As national women’s month in South Africa approaches, women continue to face many challenges in the transport sector, as well as the constant threat – and the reality – of sexual harassment on public transport systems.
The Southern African Transport Conference (SATC) held this week hosted a dedicated, all-day session to unpack many of women’s transportation challenges. Titled “Women In Transport”, the session saw several pieces of research analysing these challenges and interventions to deal with them.
Among the most compelling presentations, a paper presented by Tanya Lane and Marianne Vanderschuren of the University of Cape Town (UCT) Centre for Transport Studies described an innovative digital tool being used to address the problem of sexual harassment on public transport in Africa.
The online tool, named SHE CAN, empowers decision makers across disciplines to share knowledge on interventions to address sexual harassment.
SHE CAN is a user-friendly online resource, assisting policymakers and transport providers to develop an evidence-based approach to addressing sexual harassment and personal security within public transport. It can be accessed at shecan-tool.info.
The SHE CAN tool is the work of the EMPOWER project, a two-year coordinated research programme engaging with passengers and stakeholders from six African countries to understand the prevalence of harassment in both formal and informal public transport networks.
Individuals from Nigeria, Malawi, Ethiopia, South Africa, Rwanda, Kenya, and Ghana participated in design workshops to ensure that the tool was relevant in the African context.
The tool contains five tailored pathways, one each for local authorities, policy makers, enforcement agencies, transport providers and NGOs, who can choose the sexual harassment intervention strategies relevant to them.
The tool filters a list of 48 proven interventions proposed in the literature and produces only those interventions relevant to the user.
SHE CAN includes guidance on questionnaires, sampling, enumerator recruitment and training, ethical considerations and analysis of the data collected. There are also notes on implementing focus group research, stakeholder mapping and surveying and hosting stakeholder workshops.
“The SHE CAN tool (shecan-tool.info) is a valuable new asset in the fight again sexual harassment in public transport,” said the authors, who were also part of the tool’s development process.
“It is conceptually universally applicable and can be adapted for use in different countries, contexts and at different levels of authority and decision making.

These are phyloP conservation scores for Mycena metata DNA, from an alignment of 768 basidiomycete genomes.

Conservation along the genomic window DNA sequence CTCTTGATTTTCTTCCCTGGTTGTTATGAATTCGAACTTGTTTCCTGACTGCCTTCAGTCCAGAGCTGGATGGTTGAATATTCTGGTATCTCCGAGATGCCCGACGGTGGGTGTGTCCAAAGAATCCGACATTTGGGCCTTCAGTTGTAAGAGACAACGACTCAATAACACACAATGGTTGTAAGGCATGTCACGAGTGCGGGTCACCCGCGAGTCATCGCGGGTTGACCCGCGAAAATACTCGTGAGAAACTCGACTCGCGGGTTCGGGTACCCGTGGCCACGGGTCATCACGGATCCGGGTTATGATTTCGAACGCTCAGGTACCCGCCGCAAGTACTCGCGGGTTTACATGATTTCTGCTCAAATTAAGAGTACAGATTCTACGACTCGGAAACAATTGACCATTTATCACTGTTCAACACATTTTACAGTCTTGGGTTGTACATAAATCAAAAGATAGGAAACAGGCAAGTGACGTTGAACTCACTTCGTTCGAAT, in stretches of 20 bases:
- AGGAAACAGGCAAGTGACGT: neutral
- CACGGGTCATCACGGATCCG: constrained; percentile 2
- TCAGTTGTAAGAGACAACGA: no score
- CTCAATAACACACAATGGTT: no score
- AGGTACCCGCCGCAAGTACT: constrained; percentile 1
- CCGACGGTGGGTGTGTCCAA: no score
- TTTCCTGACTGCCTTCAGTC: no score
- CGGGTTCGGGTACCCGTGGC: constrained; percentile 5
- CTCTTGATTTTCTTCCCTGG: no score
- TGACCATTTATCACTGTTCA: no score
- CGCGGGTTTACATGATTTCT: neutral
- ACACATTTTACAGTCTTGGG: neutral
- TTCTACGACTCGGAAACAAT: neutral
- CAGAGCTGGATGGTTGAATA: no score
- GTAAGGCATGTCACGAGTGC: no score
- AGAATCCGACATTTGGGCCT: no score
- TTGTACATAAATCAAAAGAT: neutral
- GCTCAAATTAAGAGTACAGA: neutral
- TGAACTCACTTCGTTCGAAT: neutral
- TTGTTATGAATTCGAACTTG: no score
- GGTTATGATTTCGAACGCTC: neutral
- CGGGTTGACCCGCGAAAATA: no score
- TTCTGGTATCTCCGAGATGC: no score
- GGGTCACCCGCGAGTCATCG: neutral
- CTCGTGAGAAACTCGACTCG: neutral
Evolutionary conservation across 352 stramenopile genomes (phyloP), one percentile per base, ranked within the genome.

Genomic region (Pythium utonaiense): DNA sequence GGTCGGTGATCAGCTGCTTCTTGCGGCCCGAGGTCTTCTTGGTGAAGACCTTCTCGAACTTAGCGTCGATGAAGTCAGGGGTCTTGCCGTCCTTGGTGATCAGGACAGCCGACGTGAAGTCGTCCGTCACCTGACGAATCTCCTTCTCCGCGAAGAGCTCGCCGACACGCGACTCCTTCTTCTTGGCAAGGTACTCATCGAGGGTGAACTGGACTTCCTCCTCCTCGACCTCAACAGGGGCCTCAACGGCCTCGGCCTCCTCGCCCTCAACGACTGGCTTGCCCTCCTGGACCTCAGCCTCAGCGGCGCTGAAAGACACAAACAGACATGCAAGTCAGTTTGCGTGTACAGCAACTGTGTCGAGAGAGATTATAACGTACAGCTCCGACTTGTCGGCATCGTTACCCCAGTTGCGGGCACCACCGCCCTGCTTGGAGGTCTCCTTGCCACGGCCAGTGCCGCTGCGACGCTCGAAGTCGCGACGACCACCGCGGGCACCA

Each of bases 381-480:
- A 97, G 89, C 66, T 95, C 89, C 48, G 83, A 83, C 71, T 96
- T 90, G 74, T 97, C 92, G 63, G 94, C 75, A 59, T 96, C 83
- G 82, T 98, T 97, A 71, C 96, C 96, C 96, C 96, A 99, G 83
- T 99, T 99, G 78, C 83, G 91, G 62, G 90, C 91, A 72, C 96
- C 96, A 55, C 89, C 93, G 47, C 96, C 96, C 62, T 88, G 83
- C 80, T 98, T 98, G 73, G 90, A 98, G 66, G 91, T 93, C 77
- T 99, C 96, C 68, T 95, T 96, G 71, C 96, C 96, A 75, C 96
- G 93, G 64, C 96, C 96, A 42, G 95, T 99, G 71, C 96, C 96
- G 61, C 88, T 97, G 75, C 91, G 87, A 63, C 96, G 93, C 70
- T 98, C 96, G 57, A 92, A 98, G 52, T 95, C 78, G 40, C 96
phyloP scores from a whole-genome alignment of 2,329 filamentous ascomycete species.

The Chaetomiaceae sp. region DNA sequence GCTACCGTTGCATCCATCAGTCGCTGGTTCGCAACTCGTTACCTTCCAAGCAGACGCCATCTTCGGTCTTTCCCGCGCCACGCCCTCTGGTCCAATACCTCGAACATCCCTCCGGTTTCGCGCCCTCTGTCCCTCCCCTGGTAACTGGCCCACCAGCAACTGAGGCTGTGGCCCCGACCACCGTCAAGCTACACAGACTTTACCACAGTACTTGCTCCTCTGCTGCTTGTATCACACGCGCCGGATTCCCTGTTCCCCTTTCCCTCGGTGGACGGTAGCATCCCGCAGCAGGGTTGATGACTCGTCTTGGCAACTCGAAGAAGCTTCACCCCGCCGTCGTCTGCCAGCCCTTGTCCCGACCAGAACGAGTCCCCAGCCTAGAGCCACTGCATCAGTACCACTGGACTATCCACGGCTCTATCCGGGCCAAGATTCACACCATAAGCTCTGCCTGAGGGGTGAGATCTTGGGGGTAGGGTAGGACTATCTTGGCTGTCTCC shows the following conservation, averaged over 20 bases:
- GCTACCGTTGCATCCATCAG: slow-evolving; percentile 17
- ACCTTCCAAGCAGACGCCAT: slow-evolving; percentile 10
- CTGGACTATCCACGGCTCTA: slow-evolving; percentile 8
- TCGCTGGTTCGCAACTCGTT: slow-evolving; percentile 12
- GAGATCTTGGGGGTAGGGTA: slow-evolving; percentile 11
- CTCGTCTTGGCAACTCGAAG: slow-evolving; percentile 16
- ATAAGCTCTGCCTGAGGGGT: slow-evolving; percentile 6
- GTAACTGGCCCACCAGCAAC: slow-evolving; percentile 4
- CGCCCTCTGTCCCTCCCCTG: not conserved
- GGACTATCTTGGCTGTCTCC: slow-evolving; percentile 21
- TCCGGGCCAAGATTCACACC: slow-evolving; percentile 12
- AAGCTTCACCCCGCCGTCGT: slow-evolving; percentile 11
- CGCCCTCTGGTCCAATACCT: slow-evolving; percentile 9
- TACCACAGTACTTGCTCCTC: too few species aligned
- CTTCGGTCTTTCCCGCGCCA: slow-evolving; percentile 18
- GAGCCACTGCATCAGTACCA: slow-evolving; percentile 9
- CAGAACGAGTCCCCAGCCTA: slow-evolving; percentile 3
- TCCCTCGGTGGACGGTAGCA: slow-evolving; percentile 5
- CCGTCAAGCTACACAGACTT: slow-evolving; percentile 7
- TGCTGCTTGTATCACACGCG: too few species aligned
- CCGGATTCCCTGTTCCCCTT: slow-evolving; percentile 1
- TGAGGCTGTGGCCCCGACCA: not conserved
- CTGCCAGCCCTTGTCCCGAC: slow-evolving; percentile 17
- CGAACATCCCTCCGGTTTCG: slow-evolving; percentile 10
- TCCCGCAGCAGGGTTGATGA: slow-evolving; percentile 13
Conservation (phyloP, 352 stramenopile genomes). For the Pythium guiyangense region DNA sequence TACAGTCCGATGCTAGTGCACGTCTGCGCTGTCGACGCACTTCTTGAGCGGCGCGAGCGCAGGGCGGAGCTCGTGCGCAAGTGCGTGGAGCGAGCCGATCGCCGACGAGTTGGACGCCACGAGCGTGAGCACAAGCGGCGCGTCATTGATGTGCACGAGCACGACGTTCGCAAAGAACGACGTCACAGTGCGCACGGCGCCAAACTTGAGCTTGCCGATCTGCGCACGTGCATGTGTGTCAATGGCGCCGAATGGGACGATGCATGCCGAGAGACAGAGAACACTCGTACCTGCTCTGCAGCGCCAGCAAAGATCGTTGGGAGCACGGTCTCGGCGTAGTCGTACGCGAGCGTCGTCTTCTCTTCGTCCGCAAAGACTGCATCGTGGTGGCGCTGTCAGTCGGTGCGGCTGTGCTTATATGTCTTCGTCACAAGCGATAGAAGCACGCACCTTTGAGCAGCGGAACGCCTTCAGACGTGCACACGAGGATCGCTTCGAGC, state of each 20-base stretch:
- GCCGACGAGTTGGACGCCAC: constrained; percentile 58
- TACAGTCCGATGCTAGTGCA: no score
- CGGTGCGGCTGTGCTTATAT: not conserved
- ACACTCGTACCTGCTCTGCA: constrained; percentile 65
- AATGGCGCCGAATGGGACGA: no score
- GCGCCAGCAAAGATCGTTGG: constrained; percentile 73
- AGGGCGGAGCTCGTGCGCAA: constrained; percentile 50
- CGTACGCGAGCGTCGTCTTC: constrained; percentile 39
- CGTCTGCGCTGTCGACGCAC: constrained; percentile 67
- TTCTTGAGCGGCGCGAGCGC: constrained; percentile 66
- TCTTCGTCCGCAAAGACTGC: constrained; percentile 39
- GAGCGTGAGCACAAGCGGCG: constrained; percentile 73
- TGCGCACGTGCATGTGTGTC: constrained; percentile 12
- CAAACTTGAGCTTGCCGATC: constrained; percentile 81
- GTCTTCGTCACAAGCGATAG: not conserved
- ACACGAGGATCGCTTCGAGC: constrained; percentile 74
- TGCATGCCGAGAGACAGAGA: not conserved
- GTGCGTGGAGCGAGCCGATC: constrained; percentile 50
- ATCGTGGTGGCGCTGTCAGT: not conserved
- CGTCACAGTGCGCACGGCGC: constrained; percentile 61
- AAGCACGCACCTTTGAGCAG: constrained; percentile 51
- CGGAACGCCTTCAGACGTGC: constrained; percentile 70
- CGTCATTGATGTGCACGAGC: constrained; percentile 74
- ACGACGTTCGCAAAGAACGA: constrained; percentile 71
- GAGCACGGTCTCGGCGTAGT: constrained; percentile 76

The authors said they hoped South African transport planners would use the tool to create awareness of the problem, and as entry point for addressing sexual harassment in public transport.
Another paper delivered at the conference described how women in different African cities are using social networks to navigate informal public transport systems.
The study, by researchers Genevivie Ankunda, Savanna Harvett and Lesedi Dibuseng Mokoma of the University of Pretoria, compared the methods used by women in Tshwane, South Africa, and Kampala, Uganda.
“Minibus taxis, although popular, are known for several challenges including lack of safety and personal security, poor mechanical condition of vehicles, difficulty in obtaining information due to the informal nature of operations, and lack of standard fare structures, among others,” the researchers stated.
“However, due to the absence of viable mode alternatives, women must endure these conditions to access social and economic opportunities.”
Ankunda, Harvett and Mokoma highlighted the ways through which women demonstrate agency and use their social networks to overcome some of the challenges of using informal public transport.
This study was conducted by collecting travel-behaviour data in Tshwane and Kampala using paper-based travel diaries, photos, video clips, voice messages and interviews in a qualitative, mixed-methods study.
The comparative case study approach was used to analyse the cultural and legislative contexts of the cities, as well as any convergent or divergent themes in the role of social networks.
The authors said the findings of their study offered an opportunity for the minibus taxi industry to formalise the provision of accurate, reliable information through existing and trusted channels, to assist women with navigating the informal transport industry.
“Understanding the existing social systems is important to understand the core characteristics of an effective information system for informal transport but can also be harnessed or supported by the more formally organised information sources to improve the commuters’ experience,” the researchers said.
Other events and presentations during the SATC Women In Transport session included “Dialogues for gender-inclusive mobility in Cape Town”; “Empowering women in the transportation sector to foster resilience”; “Attracting and retaining women in public transport”; “The upskilling of female civil engineers at 8 South African metros”; and “Women in transport in the SADC region”.